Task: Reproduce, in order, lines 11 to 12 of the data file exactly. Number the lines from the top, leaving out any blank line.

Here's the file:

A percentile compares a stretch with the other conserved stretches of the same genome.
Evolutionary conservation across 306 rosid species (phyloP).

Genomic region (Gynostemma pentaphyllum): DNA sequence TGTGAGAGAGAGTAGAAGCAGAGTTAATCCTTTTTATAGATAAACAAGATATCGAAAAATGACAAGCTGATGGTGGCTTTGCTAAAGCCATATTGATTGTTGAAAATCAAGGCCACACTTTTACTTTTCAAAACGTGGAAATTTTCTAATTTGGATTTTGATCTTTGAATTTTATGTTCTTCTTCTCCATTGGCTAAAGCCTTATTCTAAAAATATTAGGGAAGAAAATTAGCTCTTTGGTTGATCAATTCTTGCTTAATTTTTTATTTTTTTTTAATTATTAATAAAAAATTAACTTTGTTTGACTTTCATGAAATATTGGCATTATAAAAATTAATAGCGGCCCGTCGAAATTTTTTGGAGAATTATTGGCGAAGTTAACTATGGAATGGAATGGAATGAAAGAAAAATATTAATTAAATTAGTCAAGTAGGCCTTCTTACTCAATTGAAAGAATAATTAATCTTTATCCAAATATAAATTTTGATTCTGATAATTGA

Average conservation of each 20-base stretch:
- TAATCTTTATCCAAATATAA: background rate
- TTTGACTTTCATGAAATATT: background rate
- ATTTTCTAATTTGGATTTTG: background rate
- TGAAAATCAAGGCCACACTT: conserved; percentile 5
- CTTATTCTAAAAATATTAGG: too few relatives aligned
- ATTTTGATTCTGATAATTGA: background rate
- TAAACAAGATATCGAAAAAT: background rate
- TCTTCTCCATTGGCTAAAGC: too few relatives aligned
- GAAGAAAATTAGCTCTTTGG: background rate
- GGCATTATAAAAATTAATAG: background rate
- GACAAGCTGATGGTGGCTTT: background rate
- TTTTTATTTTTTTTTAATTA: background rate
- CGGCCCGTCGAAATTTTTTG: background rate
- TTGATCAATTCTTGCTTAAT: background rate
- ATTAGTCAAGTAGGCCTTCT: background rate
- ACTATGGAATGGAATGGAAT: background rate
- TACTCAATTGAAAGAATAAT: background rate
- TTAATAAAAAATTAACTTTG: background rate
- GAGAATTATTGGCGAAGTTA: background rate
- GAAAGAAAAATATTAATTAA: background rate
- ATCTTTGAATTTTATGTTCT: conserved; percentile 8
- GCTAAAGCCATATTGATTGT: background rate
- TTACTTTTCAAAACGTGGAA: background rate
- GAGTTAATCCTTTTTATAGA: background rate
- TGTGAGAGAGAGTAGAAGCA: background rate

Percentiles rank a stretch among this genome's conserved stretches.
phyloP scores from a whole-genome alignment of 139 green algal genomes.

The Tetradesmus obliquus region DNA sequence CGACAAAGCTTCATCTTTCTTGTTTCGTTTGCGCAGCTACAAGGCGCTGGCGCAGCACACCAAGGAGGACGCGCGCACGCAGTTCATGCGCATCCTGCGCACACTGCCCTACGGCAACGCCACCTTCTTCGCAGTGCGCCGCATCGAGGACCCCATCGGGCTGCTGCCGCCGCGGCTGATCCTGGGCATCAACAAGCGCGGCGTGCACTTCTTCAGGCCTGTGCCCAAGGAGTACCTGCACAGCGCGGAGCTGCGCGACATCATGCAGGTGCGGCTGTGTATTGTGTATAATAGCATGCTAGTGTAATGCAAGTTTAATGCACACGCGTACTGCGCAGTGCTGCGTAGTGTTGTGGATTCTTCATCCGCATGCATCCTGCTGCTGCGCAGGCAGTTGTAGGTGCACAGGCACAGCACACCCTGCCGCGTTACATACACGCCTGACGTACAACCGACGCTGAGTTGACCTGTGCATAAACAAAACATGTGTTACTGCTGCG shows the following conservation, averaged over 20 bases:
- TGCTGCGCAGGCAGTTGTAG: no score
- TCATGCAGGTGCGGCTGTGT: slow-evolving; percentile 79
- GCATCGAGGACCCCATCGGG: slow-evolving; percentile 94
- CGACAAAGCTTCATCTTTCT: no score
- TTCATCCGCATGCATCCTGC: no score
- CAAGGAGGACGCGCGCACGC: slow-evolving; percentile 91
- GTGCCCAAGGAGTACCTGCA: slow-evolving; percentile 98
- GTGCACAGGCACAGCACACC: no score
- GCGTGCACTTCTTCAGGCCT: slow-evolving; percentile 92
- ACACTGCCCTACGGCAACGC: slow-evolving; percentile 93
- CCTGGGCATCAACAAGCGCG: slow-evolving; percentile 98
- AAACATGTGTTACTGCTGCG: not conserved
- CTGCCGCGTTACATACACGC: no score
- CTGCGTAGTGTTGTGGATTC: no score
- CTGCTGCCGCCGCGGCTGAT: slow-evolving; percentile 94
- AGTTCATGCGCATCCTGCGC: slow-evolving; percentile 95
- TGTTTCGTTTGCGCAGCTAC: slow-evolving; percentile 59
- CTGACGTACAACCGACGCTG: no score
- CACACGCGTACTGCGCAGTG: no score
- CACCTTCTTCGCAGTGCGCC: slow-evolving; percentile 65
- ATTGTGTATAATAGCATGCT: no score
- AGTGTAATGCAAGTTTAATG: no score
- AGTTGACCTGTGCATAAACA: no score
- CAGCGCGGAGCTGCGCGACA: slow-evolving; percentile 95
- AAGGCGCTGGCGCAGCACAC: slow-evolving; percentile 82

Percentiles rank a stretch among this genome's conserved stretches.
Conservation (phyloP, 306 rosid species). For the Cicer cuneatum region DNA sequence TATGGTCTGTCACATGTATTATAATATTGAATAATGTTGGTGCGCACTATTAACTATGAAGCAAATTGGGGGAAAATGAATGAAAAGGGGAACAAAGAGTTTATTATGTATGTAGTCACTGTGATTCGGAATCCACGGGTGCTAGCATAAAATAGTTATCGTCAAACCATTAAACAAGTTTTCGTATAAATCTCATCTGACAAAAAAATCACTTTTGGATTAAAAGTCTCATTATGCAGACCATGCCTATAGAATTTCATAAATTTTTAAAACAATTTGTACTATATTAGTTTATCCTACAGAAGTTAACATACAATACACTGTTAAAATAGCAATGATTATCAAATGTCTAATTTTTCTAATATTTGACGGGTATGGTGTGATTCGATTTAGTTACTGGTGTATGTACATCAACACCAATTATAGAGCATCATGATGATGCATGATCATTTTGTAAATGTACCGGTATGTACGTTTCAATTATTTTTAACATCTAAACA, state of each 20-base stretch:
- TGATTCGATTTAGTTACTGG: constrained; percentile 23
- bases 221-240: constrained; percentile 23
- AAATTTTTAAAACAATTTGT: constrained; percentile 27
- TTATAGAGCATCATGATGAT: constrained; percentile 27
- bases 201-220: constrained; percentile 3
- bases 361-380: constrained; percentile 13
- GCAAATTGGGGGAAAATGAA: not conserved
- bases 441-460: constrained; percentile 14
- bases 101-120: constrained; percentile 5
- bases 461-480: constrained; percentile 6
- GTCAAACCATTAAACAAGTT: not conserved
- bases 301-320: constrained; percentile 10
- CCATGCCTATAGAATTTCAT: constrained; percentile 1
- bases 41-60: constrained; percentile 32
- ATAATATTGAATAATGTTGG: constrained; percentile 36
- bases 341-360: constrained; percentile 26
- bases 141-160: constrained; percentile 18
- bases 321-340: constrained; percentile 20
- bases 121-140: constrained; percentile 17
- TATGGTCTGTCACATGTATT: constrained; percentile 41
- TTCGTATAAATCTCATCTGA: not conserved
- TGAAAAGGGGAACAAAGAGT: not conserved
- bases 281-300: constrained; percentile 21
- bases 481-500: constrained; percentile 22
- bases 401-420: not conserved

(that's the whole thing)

- TAAACAAGATATCGAAAAAT: background rate
- TCTTCTCCATTGGCTAAAGC: too few relatives aligned